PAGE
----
Be Curious With Conflict

The background to this post can be found here : Change The Way You See Everything

The majority of people I know will do anything to avoid conflict.  Conflict really comes with a such a bad wrap, it’s got negativity and a distinct lack of compromise stitched into the fabric of its definition.  For the majority of the population, the word conflict equals bad.

So if Change The Way You See Everything is really going to stay true to its manifesto, it surely can see a way to making conflict equal good.  This part of the book is called Getting A Charge Out Of Conflict.

Opposition for opposition’s sake is what gives conflict its bad reputation.  I happen to not be one to shy away from conflict under most circumstances.  I am usually the one raising an issue to open the dialogue for discussion, or pointing out that something is NQR.  But this is where it gets tricky, because no matter how open-minded I try to remain when facing conflict, the outcome of the conflict is only as good as the Asset Based Thinking of the other person.

Here’s why. 

Conflict magnifies and illuminates who you are.  It seizes and startles you into seeing what makes you uncomfortable.  It pushes your boundaries – intellectual, emotional and physical.  Conflict, if treated properly, offers the chance to change your mind altogether.

When faced with conflict, explore the possibility that opposing forces can both be true simultaneously.  Taking this perspective immediately dissolves animosity and piques curiosity.  You find yourself wondering “What’s their truth?  Where is the value on their side?”  When you finally give up the belief that yours is the only truth, it changes the game forever.  Now you’re in a position to see what new truth you can create together.

My only issue with this is that it takes two people to take this same curious approach to create a new truth.  If only one person is curious enough to be prepared to listen and empathise and potentially alter their own truth, they will continually be compromised and the other person won’t necessarily learn or grow.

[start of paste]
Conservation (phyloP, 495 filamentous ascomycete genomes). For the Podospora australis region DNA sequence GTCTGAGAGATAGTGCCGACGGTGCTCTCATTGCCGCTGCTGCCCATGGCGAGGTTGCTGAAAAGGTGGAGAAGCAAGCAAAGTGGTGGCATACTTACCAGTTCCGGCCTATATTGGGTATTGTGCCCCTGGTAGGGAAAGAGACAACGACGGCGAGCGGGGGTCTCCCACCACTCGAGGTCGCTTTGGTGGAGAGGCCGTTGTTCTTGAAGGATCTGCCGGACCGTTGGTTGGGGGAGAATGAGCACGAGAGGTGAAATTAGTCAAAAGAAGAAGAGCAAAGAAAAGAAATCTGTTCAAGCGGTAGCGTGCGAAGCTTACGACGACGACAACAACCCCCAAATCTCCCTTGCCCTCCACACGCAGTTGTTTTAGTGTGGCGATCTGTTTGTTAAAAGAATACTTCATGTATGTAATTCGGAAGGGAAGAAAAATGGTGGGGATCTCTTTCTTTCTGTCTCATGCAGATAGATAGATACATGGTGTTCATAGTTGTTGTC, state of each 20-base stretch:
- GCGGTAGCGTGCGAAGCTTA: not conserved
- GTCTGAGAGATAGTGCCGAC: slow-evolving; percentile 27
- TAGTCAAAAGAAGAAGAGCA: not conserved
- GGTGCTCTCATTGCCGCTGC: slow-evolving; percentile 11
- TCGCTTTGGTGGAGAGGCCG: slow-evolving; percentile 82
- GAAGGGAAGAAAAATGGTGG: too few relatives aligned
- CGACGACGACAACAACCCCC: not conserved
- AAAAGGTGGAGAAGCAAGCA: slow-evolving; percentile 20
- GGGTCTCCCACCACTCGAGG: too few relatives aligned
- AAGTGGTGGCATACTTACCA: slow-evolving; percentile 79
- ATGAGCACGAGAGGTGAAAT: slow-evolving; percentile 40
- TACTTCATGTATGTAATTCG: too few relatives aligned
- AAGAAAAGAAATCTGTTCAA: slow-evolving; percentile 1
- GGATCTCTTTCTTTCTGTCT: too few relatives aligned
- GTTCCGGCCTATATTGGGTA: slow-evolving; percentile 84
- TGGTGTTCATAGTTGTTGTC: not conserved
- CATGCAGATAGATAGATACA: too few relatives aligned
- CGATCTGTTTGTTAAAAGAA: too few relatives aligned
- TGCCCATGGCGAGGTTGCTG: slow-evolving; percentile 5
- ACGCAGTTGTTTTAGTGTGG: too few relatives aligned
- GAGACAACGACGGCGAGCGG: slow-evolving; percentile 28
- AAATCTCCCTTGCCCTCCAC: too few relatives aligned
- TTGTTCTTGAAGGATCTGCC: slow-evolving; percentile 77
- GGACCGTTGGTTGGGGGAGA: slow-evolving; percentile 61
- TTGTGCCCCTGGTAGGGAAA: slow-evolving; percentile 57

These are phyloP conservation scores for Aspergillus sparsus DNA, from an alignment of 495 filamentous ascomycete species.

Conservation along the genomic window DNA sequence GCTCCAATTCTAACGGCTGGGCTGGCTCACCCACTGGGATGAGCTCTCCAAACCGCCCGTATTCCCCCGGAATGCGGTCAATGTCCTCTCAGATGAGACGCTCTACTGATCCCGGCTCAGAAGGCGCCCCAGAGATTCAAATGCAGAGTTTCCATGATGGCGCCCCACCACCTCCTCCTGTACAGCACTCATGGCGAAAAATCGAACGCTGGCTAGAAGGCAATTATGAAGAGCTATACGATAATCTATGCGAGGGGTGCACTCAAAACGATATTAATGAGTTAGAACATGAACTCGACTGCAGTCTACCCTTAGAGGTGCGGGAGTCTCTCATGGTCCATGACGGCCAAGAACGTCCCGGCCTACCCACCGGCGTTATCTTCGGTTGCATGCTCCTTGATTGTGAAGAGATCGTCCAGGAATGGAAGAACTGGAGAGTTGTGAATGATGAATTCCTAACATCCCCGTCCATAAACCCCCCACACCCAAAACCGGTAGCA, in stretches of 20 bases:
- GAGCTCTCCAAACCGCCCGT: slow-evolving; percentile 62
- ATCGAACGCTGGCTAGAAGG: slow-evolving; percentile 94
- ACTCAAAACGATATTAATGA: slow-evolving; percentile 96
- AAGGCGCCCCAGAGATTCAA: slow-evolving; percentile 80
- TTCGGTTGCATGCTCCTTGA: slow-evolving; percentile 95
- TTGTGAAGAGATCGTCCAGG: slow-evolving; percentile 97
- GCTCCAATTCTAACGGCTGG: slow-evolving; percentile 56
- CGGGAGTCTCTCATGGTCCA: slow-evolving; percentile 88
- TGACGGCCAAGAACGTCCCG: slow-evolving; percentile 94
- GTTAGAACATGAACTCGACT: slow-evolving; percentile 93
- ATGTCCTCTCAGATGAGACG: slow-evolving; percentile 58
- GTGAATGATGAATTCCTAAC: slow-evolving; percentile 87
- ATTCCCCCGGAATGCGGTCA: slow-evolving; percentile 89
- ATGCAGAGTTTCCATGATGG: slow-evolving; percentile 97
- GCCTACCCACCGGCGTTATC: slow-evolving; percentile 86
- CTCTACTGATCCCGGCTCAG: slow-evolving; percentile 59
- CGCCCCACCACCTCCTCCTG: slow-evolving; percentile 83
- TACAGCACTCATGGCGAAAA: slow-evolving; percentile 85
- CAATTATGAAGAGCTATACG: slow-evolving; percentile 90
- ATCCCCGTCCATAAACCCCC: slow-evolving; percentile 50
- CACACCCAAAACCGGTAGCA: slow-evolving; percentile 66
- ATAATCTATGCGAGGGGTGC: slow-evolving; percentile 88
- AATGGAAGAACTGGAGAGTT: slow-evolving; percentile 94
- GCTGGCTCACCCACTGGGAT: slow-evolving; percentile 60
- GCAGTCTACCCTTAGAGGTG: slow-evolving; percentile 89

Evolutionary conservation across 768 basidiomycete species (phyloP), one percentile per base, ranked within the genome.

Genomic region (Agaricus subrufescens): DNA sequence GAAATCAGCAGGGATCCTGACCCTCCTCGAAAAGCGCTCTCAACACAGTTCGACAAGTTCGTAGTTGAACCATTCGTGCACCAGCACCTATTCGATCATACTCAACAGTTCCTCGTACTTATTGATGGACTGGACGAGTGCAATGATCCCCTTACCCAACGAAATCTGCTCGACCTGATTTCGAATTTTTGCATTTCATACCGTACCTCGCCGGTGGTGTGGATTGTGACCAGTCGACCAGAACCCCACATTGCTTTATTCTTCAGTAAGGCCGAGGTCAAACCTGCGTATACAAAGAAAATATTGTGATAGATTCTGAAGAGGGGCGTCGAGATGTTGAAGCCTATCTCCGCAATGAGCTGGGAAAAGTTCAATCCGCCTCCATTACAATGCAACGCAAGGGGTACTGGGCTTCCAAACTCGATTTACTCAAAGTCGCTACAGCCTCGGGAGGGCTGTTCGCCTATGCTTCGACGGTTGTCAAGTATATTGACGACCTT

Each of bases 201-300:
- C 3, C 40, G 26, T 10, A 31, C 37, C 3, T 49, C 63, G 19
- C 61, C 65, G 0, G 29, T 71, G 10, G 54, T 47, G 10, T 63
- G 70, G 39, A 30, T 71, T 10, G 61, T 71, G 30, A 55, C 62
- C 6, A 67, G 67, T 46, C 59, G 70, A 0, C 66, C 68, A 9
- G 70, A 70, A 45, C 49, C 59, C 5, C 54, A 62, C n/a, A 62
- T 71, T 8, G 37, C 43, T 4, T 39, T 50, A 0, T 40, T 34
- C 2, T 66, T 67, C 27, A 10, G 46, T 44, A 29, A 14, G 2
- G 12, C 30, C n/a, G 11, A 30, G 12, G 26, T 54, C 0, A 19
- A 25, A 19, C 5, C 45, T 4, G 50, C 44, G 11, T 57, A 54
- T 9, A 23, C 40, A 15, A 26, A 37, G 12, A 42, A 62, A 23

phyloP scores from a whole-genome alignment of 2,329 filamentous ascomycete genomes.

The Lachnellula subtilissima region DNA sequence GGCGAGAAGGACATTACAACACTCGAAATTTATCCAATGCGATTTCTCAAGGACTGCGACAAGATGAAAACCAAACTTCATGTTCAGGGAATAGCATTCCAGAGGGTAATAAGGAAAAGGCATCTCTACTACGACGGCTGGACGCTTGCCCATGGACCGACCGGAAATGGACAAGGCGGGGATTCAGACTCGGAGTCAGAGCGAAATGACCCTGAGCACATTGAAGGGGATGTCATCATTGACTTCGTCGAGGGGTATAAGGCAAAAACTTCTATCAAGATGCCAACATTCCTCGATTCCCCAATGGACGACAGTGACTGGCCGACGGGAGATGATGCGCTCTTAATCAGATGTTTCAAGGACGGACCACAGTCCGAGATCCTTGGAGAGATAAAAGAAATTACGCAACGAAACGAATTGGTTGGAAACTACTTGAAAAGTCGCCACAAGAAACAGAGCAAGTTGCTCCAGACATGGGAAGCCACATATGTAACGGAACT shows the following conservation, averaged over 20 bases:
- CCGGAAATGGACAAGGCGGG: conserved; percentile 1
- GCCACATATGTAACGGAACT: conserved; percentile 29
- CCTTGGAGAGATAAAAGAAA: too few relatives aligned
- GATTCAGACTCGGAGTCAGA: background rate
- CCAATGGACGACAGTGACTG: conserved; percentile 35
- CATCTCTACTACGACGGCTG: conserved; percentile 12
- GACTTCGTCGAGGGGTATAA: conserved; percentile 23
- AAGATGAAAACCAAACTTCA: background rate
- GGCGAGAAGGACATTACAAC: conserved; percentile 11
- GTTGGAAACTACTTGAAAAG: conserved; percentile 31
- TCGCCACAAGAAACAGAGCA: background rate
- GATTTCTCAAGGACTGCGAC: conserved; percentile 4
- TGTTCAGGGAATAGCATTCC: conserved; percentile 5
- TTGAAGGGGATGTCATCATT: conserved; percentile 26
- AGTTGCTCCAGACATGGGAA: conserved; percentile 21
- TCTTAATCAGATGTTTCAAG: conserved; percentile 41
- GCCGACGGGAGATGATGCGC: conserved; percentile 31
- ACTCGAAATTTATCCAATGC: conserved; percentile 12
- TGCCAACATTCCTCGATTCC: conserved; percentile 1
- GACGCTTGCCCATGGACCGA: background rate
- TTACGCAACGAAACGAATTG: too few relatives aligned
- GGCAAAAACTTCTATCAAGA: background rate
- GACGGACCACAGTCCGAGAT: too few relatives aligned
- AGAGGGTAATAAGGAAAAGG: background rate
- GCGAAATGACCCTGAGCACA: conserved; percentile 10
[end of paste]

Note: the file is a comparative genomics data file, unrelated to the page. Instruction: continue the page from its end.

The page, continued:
This is one of the biggest issues in my relationship.  My partner and I are very different, we’ve had vastly different upbringings, are emotionally divergent, intellectually work in unique ways, have dissimilar levels of self-awareness and have disproportionate capacity to empathise.

Despite my partner’s effusion that he is a very positive person, that mainly manifests itself in him being positive that he’s right.  🙂  It’s a very DBT way of behaving and that coupled with his inherent need to avoid conflict means that when I raise an issue, he approaches it very defensively.

He’s gotten much much much better with controlling his defensiveness recently, but we’re still not quite using conflict to its best potential.  The concept of listening and hearing (there is a difference between listening and hearing!) the other person’s truth, putting that in context with your own and then effectively adding 1 + 1 to get 3, is a really compelling and perception changing way of looking at conflict.


1 Comment

  1. Hi Justine!
    I work at the Cramer Institute, for/with Kathy Cramer, the author of this book! We get google alerts so we got notice that you’d posted information about Asset-Based Thinking. How awesome! You’ve done such a great job of unraveling the concepts and making them applicable and accessible. By the way, Kathy and Hank published a follow up book this spring called “Change the Way You See Yourself” — if you’d like a copy, we’d be happy to arrange to have one sent to you. I assume does international shipping?!? Please feel free to email me at the address associated with this comment.

    Again, thank you so much for writing about the work we’re doing! And for writing so well! I love your “about me”– it made me laugh and Kathy remarked that you sound a bit like me. 🙂 I will take that as a compliment for us both! (And I’m an INFJ- very similar!)


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